Concerns About the Centre at Staunton

Yesterday I wrote a letter to the editor at the Daily News Leader with the hope that it would be published in today’s paper. Unfortunately, I haven’t heard anything from the editorial staff, and my letter was not published. Nevertheless, my message will be heard today…

The Frontier Culture Museum has done an excellent job of preserving the culture of our ancestors, and the Museum exemplifies Staunton’s ideals and values. However, the Frontier Culture Museum’s new retail development, The Centre at Staunton, seems contradictory to the Museum’s preservation efforts as it threatens the City’s economic, environmental, and cultural fabric.

The Centre at Staunton is a clear case of private benefits versus public costs. The Frontier Culture Museum will benefit from its property leases and the influx of patrons to the Museum. The City will benefit from the increase in retail sales and the rise of tourism. Local residents will benefit from the variety of new shopping and employment opportunities.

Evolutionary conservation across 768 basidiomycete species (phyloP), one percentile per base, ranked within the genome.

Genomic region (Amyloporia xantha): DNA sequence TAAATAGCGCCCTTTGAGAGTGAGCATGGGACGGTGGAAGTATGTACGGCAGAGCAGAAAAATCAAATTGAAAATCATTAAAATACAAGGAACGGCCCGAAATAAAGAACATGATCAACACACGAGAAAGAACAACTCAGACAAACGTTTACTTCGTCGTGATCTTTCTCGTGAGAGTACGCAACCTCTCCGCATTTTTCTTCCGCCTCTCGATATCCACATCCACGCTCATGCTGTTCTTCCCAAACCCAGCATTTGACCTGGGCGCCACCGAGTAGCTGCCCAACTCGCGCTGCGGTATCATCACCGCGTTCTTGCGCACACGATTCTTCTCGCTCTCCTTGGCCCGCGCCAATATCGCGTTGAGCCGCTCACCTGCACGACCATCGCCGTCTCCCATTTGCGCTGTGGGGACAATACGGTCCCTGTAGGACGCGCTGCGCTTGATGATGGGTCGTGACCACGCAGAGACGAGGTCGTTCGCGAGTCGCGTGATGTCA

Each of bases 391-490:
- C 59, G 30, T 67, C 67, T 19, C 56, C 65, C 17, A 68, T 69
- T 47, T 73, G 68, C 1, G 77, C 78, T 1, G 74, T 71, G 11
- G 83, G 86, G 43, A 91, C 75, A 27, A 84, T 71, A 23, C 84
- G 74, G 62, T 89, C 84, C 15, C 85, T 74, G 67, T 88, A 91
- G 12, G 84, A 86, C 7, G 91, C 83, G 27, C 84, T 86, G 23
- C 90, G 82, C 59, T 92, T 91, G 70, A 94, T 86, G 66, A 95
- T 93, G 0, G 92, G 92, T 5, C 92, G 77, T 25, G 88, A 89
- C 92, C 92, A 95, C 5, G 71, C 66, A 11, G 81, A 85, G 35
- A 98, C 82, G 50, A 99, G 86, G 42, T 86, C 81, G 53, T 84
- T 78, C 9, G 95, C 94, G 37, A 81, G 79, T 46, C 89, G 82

Unfortunately, the long-term costs of the development will be shifted to the general public and future generations. The new stores will increase traffic and greenhouse gas emissions since it is only reachable via car. The new rooftops and parking lots will increase the stormwater runoff into our local streams and stormwater drains. The new retail center will be another piece of the haphazard strip of development which visually disconnects Richmond Road from the rest of the City. The retail center will detract from downtown Staunton as shoppers abandon the local businesses in favor of the more familiar national chains and big-box stores.

The City and its residents have invested endless amounts of time, money, and energy into the renovation of downtown Staunton, and we should work to protect our investment. In an age of rising energy costs, global climate change, and economic turmoil, does it make sense to develop in areas that lack infrastructure and people?

In the memory of our forefathers and Independence Day, I would like to see the Frontier Culture Museum engage the citizens of Staunton in an open, democratic forum to discuss the issues of the new development. We owe it to ourselves, our predecessors, and future Stauntonians to evaluate the best land use for the Frontier Culture Museum’s property.


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